Research Explores Needs of Parents with FASD

September 27, 2005 for immediate release
Fetal Alcohol Spectrum Disorder (FASD) is among the most common developmental disabilities of our times. It is caused by prenatal exposure to alcohol in utero and is a leading cause of birth defects and mental handicaps. The available data on FASD focuses largely on the challenges faced by children affected with FASD, and the challenges of parenting children with FASD. In the thirty years since FASD was first recognized, an entire generation of individuals has reached adulthood. Despite the fact that one-million Canadians over the age of 15 may have FASD, the amount of information about adolescents and adults who are affected by FASD remains a mere trickle.
UNBC graduate student Velma Abraham has been working to change this. In particular, she has been studying the perspectives of adults with FASD who go on to become parents themselves. Service providers and parents were interviewed in Prince George to explore the needs of adults who face the dual challenge of parenting and living with FASD.
“The results of the study indicate that parents with FASD require appropriate support and service in a number of areas such as transportation, child care, social benefits, and adequate housing,” says Ms Abraham. “There is a pressing need to develop these programs. Currently, most programs are not specifically developed to meet the needs of parents with FASD; doing so would require that services be individually oriented, ongoing and long-term, proactive, and empowering. Parents with FASD face barriers to service delivery in part because there is a lack of trained service providers and inadequate funding. It’s just so easy for them to fall between the cracks.”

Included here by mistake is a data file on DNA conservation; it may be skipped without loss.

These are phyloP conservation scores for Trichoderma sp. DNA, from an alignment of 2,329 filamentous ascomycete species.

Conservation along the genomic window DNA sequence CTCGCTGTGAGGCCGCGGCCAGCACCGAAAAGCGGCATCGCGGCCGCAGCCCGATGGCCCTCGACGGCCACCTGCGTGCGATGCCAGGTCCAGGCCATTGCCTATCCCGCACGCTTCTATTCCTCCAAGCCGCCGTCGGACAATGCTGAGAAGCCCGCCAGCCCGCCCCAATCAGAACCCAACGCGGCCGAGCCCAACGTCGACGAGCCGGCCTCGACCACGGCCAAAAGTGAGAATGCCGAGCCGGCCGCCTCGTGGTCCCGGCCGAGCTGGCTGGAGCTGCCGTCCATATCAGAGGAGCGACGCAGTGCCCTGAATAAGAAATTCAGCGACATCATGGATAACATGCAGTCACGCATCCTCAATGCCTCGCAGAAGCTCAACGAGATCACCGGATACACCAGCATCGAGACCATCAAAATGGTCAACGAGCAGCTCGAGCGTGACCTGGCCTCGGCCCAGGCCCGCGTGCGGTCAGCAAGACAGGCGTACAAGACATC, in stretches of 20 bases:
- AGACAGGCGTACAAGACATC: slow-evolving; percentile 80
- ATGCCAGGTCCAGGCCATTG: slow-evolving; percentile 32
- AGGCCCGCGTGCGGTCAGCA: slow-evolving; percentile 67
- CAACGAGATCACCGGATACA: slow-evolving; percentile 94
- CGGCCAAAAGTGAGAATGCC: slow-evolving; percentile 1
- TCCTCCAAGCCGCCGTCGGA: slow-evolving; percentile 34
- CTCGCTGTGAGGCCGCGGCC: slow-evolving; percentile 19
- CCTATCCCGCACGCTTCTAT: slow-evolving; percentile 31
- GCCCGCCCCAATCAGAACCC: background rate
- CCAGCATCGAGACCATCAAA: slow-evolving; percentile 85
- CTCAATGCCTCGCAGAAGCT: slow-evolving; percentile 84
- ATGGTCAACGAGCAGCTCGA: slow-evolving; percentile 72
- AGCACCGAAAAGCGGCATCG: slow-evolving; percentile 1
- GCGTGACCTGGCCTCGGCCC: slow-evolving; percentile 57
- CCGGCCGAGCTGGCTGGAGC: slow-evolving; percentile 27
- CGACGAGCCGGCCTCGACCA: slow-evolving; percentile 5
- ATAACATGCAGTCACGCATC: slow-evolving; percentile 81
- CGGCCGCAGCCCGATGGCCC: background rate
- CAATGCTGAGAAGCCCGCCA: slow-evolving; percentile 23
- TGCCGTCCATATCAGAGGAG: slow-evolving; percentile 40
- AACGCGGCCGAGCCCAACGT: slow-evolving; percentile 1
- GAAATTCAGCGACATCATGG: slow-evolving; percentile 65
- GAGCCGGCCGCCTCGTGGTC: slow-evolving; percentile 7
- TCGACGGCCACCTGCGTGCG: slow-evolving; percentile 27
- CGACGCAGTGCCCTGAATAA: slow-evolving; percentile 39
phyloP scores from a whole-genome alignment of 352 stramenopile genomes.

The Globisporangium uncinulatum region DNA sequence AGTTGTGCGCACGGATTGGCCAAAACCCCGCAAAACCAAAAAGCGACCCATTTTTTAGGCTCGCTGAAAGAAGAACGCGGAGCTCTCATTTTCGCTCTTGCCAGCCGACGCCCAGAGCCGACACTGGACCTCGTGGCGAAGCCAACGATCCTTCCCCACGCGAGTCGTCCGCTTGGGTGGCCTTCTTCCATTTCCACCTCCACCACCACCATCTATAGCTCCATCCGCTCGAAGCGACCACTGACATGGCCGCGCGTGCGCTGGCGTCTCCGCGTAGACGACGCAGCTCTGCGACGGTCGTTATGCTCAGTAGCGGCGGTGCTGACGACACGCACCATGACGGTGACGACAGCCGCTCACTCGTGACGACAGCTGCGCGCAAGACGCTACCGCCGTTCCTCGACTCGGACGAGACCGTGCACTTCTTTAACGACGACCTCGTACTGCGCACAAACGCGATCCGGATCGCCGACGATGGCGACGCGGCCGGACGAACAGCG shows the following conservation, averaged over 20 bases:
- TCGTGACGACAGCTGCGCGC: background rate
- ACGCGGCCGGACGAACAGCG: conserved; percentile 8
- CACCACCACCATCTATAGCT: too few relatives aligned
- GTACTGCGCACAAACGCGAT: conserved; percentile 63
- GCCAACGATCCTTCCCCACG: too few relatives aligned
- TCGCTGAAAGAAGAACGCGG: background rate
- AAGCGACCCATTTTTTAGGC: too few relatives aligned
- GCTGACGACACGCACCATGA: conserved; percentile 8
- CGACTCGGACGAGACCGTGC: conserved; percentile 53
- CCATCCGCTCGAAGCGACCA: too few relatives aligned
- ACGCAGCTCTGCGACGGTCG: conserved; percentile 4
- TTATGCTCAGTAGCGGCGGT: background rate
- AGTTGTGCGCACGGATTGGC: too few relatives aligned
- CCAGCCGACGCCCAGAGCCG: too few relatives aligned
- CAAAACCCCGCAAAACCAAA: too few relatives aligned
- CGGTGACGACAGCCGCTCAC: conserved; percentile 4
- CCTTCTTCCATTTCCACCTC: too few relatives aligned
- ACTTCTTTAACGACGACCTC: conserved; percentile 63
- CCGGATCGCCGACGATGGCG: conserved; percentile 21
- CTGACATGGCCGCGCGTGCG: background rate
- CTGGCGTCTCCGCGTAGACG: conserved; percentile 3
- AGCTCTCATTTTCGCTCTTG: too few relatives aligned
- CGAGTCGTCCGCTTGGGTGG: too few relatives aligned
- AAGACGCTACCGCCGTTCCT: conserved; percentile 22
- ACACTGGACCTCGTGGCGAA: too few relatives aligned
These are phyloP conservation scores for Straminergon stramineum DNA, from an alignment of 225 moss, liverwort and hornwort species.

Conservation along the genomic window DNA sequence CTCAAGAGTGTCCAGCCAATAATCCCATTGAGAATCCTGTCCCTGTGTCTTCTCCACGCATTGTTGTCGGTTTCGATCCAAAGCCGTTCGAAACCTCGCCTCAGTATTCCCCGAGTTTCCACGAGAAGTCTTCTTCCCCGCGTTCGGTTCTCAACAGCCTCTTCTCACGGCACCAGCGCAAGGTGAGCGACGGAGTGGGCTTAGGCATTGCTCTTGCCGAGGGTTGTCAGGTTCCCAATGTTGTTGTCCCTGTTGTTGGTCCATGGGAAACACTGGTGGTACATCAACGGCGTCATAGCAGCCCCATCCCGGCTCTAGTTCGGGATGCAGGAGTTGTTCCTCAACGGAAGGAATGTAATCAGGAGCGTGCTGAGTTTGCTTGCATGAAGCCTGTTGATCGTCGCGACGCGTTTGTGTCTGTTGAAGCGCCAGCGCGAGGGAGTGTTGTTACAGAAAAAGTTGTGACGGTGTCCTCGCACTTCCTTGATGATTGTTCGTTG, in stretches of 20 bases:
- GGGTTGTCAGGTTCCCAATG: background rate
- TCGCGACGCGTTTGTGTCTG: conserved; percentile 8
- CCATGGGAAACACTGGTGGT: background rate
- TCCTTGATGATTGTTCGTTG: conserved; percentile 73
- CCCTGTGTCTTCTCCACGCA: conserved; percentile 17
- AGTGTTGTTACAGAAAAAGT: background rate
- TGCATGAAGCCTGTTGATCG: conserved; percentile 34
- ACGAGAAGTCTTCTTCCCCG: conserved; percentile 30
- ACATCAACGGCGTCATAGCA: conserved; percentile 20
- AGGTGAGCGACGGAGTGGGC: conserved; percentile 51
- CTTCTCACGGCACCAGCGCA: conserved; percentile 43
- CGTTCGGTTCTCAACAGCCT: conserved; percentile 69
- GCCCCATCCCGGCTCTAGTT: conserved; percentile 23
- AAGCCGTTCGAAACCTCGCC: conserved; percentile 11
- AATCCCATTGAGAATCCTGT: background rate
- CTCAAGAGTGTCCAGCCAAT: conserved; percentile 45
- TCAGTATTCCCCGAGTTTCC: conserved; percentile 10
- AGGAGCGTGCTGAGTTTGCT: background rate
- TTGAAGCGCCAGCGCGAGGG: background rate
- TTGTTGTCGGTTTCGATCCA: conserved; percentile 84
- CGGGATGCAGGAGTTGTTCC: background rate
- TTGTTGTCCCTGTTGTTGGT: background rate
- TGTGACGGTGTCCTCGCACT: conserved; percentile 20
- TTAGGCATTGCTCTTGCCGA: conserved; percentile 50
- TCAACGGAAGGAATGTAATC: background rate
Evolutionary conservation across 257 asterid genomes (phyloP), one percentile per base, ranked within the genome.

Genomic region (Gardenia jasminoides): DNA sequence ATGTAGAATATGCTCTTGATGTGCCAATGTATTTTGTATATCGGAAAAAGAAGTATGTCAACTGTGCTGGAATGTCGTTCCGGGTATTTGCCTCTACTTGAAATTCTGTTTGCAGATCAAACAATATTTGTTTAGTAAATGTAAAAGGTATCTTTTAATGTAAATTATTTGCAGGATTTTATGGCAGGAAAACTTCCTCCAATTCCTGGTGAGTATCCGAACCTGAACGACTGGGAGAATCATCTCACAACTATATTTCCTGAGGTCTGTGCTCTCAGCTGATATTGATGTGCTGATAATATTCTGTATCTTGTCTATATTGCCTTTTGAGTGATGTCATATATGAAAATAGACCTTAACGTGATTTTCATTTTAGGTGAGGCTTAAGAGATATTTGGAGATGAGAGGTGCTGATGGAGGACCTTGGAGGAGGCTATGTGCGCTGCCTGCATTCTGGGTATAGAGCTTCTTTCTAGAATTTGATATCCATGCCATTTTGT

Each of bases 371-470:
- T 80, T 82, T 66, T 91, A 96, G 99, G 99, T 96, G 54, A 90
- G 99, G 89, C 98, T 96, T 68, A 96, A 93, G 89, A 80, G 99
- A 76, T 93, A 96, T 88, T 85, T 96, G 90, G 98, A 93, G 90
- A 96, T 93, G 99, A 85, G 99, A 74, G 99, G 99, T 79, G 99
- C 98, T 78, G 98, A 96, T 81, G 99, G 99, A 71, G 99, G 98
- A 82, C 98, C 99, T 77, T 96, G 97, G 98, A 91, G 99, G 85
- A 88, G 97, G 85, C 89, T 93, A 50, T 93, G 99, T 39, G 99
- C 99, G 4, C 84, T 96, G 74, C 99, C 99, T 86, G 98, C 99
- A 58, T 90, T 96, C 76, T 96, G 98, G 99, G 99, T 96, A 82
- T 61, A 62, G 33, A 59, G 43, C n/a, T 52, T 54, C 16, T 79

People with FASD have limited cognitive skills, are less likely to participate in the labour force, are more likely to be the victims of violence, and are vulnerable to cycle between prisons or institutions – or at least to live in substandard conditions. Although FASD was first diagnosed in the late 1960s, it remains difficult to accurately diagnose adults who suffer from the disorder and therefore provide access to appropriate services.
The research was initiated by the Parenting Services division of Northern Health and undertaken by Ms Abraham for her master’s degree in Psychology, which was completed under the supervision of professor Cindy Hardy. Ms Abraham is a citizen of the Commonwealth of Dominica, a small country of 87,000 people in the West Indies. She came to UNBC after completing a bachelor’s degree from Malaspina University College in Nanaimo and received a bursary from the Centre for Addictions Research of BC to conduct her research..
Contact:
Cindy Hardy, Psychology professor, UNBC - 250.960.5814
or Rob van Adrichem, Director of Media and Public Relations, UNBC - 250.960.5622 

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